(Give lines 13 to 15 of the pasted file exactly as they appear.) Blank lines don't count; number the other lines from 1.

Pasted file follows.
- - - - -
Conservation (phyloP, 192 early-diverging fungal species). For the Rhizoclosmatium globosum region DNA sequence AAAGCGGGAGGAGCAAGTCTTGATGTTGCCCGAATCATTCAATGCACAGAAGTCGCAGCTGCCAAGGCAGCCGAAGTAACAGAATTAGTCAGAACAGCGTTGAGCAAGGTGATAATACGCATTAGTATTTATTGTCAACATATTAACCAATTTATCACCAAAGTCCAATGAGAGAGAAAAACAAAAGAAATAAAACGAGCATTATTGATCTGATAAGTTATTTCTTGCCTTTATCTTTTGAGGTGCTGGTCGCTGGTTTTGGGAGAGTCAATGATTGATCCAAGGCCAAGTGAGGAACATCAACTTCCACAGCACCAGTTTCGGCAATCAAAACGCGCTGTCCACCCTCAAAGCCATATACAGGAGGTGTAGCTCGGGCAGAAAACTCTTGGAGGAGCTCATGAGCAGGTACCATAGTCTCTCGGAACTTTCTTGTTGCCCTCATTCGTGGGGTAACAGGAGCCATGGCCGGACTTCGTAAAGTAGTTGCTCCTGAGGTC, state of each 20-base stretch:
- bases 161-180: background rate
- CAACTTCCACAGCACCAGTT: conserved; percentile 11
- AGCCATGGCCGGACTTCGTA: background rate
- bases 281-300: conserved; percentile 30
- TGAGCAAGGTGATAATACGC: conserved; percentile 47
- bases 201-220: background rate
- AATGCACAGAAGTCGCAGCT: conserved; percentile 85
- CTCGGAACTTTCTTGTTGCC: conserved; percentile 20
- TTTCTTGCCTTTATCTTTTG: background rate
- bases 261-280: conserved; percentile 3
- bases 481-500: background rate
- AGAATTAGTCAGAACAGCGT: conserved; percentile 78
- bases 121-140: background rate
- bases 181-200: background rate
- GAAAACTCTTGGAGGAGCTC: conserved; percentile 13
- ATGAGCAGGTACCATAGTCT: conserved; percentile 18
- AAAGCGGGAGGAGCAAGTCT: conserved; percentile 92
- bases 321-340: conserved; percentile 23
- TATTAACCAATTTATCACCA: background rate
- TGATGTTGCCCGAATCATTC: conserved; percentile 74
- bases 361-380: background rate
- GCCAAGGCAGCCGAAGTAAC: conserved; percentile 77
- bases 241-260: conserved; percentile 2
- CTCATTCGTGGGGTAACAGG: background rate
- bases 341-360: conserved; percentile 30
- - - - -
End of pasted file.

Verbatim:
- AGAATTAGTCAGAACAGCGT: conserved; percentile 78
- bases 121-140: background rate
- bases 181-200: background rate